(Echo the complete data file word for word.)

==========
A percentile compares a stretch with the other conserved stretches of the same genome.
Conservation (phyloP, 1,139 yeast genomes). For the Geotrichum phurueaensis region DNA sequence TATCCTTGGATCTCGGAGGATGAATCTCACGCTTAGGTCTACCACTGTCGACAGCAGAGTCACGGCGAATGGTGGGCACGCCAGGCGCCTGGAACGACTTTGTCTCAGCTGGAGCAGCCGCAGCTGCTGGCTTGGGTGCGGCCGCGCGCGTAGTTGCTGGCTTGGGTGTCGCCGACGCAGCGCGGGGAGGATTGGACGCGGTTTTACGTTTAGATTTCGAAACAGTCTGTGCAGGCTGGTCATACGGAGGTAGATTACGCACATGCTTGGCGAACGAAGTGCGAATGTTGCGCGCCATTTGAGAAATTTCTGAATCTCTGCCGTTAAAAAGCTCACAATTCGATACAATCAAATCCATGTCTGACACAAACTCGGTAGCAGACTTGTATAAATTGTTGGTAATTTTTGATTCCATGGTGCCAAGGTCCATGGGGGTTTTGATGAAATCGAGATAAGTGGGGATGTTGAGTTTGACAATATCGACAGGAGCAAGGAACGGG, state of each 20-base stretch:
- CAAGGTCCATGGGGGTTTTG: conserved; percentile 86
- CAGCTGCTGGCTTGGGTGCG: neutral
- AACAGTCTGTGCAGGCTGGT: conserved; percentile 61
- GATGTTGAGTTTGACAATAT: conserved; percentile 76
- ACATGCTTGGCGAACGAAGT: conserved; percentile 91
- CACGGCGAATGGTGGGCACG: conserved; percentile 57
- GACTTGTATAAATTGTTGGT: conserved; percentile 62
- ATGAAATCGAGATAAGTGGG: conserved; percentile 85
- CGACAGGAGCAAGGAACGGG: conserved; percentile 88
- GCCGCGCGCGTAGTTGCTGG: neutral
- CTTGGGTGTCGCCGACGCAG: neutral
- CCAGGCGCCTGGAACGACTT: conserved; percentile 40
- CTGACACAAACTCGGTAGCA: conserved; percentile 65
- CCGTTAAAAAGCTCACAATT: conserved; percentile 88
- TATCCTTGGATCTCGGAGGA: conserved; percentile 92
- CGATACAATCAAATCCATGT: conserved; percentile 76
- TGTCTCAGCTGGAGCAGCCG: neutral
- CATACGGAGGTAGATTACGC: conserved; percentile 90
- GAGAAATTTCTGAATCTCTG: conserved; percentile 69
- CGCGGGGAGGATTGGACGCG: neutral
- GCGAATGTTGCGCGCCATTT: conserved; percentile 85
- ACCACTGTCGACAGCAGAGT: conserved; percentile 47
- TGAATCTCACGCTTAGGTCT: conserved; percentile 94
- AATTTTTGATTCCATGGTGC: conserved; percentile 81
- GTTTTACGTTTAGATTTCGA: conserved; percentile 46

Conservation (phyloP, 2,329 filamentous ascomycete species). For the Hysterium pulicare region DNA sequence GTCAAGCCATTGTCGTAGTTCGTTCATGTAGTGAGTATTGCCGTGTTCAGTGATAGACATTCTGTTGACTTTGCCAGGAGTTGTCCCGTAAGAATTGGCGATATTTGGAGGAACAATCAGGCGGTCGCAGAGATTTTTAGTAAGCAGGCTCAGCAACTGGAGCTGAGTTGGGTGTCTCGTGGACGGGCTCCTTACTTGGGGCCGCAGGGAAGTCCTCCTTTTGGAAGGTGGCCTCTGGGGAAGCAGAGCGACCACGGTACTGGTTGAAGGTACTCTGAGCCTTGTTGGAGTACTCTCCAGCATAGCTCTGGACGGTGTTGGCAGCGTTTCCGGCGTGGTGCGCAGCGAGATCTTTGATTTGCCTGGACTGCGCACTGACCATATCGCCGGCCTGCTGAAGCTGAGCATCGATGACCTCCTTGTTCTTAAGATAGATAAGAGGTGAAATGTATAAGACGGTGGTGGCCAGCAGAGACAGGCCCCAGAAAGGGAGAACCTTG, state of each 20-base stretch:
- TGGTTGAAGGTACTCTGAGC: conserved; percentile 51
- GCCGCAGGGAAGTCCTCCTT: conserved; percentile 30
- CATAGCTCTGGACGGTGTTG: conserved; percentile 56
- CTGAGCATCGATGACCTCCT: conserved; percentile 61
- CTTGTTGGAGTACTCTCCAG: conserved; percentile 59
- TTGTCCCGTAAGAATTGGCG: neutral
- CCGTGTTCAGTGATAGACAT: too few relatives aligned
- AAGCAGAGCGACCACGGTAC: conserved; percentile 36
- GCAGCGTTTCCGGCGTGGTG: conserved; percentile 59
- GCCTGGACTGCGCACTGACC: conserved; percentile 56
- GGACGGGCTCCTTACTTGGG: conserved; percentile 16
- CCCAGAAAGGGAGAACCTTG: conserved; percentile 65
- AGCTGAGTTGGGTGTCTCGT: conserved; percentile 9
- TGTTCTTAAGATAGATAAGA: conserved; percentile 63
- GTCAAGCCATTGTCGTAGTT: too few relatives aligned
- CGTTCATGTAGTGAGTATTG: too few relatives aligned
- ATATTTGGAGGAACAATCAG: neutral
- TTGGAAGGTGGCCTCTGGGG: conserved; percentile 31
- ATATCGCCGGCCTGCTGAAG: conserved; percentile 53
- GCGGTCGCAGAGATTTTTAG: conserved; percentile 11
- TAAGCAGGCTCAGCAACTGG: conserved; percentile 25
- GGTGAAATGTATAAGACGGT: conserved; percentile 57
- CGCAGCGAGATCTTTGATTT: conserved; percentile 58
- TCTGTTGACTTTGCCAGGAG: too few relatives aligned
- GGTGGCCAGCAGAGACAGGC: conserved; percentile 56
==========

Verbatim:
A percentile compares a stretch with the other conserved stretches of the same genome.
Conservation (phyloP, 1,139 yeast genomes). For the Geotrichum phurueaensis region DNA sequence TATCCTTGGATCTCGGAGGATGAATCTCACGCTTAGGTCTACCACTGTCGACAGCAGAGTCACGGCGAATGGTGGGCACGCCAGGCGCCTGGAACGACTTTGTCTCAGCTGGAGCAGCCGCAGCTGCTGGCTTGGGTGCGGCCGCGCGCGTAGTTGCTGGCTTGGGTGTCGCCGACGCAGCGCGGGGAGGATTGGACGCGGTTTTACGTTTAGATTTCGAAACAGTCTGTGCAGGCTGGTCATACGGAGGTAGATTACGCACATGCTTGGCGAACGAAGTGCGAATGTTGCGCGCCATTTGAGAAATTTCTGAATCTCTGCCGTTAAAAAGCTCACAATTCGATACAATCAAATCCATGTCTGACACAAACTCGGTAGCAGACTTGTATAAATTGTTGGTAATTTTTGATTCCATGGTGCCAAGGTCCATGGGGGTTTTGATGAAATCGAGATAAGTGGGGATGTTGAGTTTGACAATATCGACAGGAGCAAGGAACGGG, state of each 20-base stretch:
- CAAGGTCCATGGGGGTTTTG: conserved; percentile 86
- CAGCTGCTGGCTTGGGTGCG: neutral
- AACAGTCTGTGCAGGCTGGT: conserved; percentile 61
- GATGTTGAGTTTGACAATAT: conserved; percentile 76
- ACATGCTTGGCGAACGAAGT: conserved; percentile 91
- CACGGCGAATGGTGGGCACG: conserved; percentile 57
- GACTTGTATAAATTGTTGGT: conserved; percentile 62
- ATGAAATCGAGATAAGTGGG: conserved; percentile 85
- CGACAGGAGCAAGGAACGGG: conserved; percentile 88
- GCCGCGCGCGTAGTTGCTGG: neutral
- CTTGGGTGTCGCCGACGCAG: neutral
- CCAGGCGCCTGGAACGACTT: conserved; percentile 40
- CTGACACAAACTCGGTAGCA: conserved; percentile 65
- CCGTTAAAAAGCTCACAATT: conserved; percentile 88
- TATCCTTGGATCTCGGAGGA: conserved; percentile 92
- CGATACAATCAAATCCATGT: conserved; percentile 76
- TGTCTCAGCTGGAGCAGCCG: neutral
- CATACGGAGGTAGATTACGC: conserved; percentile 90
- GAGAAATTTCTGAATCTCTG: conserved; percentile 69
- CGCGGGGAGGATTGGACGCG: neutral
- GCGAATGTTGCGCGCCATTT: conserved; percentile 85
- ACCACTGTCGACAGCAGAGT: conserved; percentile 47
- TGAATCTCACGCTTAGGTCT: conserved; percentile 94
- AATTTTTGATTCCATGGTGC: conserved; percentile 81
- GTTTTACGTTTAGATTTCGA: conserved; percentile 46

Conservation (phyloP, 2,329 filamentous ascomycete species). For the Hysterium pulicare region DNA sequence GTCAAGCCATTGTCGTAGTTCGTTCATGTAGTGAGTATTGCCGTGTTCAGTGATAGACATTCTGTTGACTTTGCCAGGAGTTGTCCCGTAAGAATTGGCGATATTTGGAGGAACAATCAGGCGGTCGCAGAGATTTTTAGTAAGCAGGCTCAGCAACTGGAGCTGAGTTGGGTGTCTCGTGGACGGGCTCCTTACTTGGGGCCGCAGGGAAGTCCTCCTTTTGGAAGGTGGCCTCTGGGGAAGCAGAGCGACCACGGTACTGGTTGAAGGTACTCTGAGCCTTGTTGGAGTACTCTCCAGCATAGCTCTGGACGGTGTTGGCAGCGTTTCCGGCGTGGTGCGCAGCGAGATCTTTGATTTGCCTGGACTGCGCACTGACCATATCGCCGGCCTGCTGAAGCTGAGCATCGATGACCTCCTTGTTCTTAAGATAGATAAGAGGTGAAATGTATAAGACGGTGGTGGCCAGCAGAGACAGGCCCCAGAAAGGGAGAACCTTG, state of each 20-base stretch:
- TGGTTGAAGGTACTCTGAGC: conserved; percentile 51
- GCCGCAGGGAAGTCCTCCTT: conserved; percentile 30
- CATAGCTCTGGACGGTGTTG: conserved; percentile 56
- CTGAGCATCGATGACCTCCT: conserved; percentile 61
- CTTGTTGGAGTACTCTCCAG: conserved; percentile 59
- TTGTCCCGTAAGAATTGGCG: neutral
- CCGTGTTCAGTGATAGACAT: too few relatives aligned
- AAGCAGAGCGACCACGGTAC: conserved; percentile 36
- GCAGCGTTTCCGGCGTGGTG: conserved; percentile 59
- GCCTGGACTGCGCACTGACC: conserved; percentile 56
- GGACGGGCTCCTTACTTGGG: conserved; percentile 16
- CCCAGAAAGGGAGAACCTTG: conserved; percentile 65
- AGCTGAGTTGGGTGTCTCGT: conserved; percentile 9
- TGTTCTTAAGATAGATAAGA: conserved; percentile 63
- GTCAAGCCATTGTCGTAGTT: too few relatives aligned
- CGTTCATGTAGTGAGTATTG: too few relatives aligned
- ATATTTGGAGGAACAATCAG: neutral
- TTGGAAGGTGGCCTCTGGGG: conserved; percentile 31
- ATATCGCCGGCCTGCTGAAG: conserved; percentile 53
- GCGGTCGCAGAGATTTTTAG: conserved; percentile 11
- TAAGCAGGCTCAGCAACTGG: conserved; percentile 25
- GGTGAAATGTATAAGACGGT: conserved; percentile 57
- CGCAGCGAGATCTTTGATTT: conserved; percentile 58
- TCTGTTGACTTTGCCAGGAG: too few relatives aligned
- GGTGGCCAGCAGAGACAGGC: conserved; percentile 56